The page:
Disaster Reinforces Shop’s Value
Though a flood destroyed the in-plant’s equipment, it also helped demonstrate the crucial benefits the shop provides for the Pueblo City School District.November 2010
MARY BOCCHIETTI’S heart sank when she arrived at the Pueblo City School District’s in-plant one July morning in 2009 and saw three feet of muddy water filling the entire shop. A water main had burst during the night, flooding the lower level of the district’s administration building, where the nine-employee Document Services Center (DSC) resided.
“We lost pretty much absolutely everything,” recalls Bocchietti, support coordinator for the Pueblo, Colo.-based in-plant. Thoughts of doom pervaded the minds of the staff as they wondered if the district would simply pull the plug on their in-plant and send them adrift.
But DSC had a few things going for it, namely a stellar record of quick turnaround times and cost savings. This was reenforced over the next few months as the in-plant staff took control and started outsourcing the district’s many print jobs to FedEx Kinko’s (now FedEx Office). Jobs were spread around to FedEx locations all over the region, and offset work went to local commercial printers. Despite all this help, though, the service paled in comparison to what the in-plant had been able to provide.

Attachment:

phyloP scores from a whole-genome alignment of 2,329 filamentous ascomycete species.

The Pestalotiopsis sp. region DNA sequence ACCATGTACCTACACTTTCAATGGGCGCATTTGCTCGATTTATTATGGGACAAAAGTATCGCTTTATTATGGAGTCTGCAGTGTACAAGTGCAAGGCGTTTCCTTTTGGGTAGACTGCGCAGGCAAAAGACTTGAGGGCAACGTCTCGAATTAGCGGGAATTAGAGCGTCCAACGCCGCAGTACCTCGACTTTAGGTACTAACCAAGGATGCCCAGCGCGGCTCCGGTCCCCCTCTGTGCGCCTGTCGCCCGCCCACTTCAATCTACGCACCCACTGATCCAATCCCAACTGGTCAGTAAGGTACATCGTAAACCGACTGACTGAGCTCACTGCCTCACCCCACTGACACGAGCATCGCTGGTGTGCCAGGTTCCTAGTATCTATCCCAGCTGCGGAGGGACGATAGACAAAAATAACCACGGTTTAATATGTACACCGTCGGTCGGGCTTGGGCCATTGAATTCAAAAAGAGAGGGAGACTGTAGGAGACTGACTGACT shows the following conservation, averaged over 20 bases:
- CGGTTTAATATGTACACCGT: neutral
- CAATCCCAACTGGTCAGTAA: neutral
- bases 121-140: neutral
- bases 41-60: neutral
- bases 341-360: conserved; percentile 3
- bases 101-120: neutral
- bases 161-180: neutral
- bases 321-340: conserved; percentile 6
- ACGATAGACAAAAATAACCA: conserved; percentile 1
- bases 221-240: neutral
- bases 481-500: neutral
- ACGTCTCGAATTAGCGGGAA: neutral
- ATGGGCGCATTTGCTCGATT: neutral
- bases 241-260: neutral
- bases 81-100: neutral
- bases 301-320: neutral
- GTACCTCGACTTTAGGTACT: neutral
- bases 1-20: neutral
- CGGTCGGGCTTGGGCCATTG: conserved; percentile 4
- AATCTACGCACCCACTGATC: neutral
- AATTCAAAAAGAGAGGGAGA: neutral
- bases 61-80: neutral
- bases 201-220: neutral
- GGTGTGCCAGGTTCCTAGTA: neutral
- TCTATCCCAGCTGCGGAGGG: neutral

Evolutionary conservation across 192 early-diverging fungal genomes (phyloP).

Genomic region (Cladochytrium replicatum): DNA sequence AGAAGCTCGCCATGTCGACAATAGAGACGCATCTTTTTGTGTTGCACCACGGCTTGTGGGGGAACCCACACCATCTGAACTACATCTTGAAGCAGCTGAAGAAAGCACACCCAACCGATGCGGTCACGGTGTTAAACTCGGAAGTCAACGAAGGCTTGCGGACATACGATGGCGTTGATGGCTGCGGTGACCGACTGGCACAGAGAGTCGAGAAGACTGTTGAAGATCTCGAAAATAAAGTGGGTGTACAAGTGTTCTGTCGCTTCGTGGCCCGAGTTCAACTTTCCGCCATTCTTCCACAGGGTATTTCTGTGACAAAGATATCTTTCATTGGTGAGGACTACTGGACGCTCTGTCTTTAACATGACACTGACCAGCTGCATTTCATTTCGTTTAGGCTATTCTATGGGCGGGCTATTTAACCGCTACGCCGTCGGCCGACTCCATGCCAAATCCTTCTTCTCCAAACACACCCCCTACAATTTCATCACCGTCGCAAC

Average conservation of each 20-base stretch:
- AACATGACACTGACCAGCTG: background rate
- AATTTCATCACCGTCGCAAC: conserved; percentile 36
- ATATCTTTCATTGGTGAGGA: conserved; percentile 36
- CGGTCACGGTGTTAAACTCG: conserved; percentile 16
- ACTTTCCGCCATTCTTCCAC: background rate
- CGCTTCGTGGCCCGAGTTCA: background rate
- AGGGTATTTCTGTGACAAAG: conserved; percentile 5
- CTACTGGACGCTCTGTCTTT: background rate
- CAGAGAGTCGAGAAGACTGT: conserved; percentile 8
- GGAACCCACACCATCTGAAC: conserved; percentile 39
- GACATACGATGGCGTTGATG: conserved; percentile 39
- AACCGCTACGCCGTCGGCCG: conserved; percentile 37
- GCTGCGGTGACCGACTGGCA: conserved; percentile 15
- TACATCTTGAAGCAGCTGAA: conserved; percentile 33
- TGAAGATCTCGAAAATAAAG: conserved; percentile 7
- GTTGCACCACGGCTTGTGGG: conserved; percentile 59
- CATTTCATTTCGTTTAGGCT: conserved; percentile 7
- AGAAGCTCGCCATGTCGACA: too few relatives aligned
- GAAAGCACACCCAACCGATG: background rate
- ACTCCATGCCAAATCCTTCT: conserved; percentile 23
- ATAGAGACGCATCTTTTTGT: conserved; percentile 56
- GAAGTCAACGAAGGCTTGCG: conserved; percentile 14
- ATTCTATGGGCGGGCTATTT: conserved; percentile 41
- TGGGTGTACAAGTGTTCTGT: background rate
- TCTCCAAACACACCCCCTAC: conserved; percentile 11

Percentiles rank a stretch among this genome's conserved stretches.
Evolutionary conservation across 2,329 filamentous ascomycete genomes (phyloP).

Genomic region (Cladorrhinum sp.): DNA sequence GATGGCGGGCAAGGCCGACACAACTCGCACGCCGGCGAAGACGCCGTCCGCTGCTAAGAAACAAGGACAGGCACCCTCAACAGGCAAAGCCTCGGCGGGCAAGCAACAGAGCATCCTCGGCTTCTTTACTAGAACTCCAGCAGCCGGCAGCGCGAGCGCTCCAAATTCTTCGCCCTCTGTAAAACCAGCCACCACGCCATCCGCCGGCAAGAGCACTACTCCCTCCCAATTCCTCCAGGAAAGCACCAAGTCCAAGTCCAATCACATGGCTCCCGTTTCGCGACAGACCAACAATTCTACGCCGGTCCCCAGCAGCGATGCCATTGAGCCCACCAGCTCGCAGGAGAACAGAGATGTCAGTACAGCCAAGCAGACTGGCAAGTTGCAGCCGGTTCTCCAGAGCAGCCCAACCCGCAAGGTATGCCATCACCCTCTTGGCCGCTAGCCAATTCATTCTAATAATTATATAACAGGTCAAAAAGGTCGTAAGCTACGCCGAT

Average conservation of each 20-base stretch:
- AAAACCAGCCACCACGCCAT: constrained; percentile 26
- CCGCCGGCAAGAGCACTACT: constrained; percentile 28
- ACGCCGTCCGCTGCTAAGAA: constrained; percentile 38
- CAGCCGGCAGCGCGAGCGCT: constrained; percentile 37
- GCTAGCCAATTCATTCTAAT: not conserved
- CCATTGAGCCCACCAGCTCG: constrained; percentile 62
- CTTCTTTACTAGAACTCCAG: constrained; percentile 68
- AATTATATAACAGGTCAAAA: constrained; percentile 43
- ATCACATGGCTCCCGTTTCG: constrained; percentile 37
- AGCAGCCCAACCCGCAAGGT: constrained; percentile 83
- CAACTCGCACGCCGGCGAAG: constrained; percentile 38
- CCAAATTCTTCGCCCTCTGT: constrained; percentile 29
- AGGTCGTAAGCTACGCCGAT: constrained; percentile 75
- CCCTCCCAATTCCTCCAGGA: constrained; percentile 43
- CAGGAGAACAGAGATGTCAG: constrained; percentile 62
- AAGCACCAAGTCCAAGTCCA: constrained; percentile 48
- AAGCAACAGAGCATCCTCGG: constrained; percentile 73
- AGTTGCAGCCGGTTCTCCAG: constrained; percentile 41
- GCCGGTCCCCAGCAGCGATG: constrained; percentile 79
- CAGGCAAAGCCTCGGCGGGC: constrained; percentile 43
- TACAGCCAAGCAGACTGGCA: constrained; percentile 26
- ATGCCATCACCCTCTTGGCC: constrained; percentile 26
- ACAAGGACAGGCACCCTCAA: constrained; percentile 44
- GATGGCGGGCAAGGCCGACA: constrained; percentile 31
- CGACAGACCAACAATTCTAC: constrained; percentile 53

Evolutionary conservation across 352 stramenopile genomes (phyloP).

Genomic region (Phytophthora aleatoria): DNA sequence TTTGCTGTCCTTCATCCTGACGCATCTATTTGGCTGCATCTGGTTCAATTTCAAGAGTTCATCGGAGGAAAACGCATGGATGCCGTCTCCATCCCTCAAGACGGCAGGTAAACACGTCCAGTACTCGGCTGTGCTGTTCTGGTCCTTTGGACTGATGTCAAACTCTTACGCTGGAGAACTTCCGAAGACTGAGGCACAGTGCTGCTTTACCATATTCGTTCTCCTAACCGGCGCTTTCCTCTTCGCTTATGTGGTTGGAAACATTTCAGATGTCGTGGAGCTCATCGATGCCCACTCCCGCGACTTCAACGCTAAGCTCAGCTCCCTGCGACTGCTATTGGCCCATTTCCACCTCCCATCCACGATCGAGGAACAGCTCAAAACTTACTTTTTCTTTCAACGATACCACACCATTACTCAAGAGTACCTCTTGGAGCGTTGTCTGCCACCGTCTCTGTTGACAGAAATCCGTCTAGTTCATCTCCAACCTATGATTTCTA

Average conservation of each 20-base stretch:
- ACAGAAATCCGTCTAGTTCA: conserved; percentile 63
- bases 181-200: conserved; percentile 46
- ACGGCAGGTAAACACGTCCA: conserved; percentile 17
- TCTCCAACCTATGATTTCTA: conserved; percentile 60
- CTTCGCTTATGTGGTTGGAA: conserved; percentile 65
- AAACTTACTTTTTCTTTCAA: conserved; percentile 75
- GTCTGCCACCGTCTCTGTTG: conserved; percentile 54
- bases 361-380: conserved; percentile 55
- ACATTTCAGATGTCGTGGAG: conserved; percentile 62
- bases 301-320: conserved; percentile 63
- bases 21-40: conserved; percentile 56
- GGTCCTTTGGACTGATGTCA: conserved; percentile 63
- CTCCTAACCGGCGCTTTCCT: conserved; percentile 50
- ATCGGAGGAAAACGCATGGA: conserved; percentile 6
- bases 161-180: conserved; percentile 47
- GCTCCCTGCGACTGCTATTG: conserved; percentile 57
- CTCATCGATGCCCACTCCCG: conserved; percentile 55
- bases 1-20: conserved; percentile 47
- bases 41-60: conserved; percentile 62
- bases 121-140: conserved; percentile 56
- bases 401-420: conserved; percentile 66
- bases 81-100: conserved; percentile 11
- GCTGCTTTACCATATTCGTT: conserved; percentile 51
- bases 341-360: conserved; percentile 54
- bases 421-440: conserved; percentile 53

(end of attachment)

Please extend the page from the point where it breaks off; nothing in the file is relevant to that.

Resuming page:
“They still weren’t keeping up with our customers’ demands,” Bocchietti declares.
And they charged more too. This experience proved that DSC produced work at 25-30 percent less cost than outside sources.
“It made everyone say, ‘wow, how do you do what you do?’ ” Bocchietti says.
In the end, the school superintendent concluded that DSC was “invaluable” to the school district. When the insurance money for the ruined equipment came in, the district used it to fund replacement equipment, and the in-plant was back in action.
With an average of nearly 25 million impressions per year, Pueblo City School District’s Document Services Center uses a mix of offset and digital printing devices to satisfy the printing needs of two school districts. Following a recent merger with the Pueblo County District 70, DSC now serves 60 different schools with 1,500 teachers and a total of 2,000 customers.
The in-plant recently captured two prestigious awards for outstanding education publications. The National School Public Relations Association recognized DSC in two categories: Annual Report and Special Purpose Publication.
Led by Document Services Supervisor Gary Shaufler, the in-plant produces a variety of materials, like diplomas, certificates, report cards, newsletters, sporting event programs, calendars and even cookbooks. But a full 65 percent of its volume is made up of direct instructional materials, such as student workbooks, writing journals, practice sheets and tests.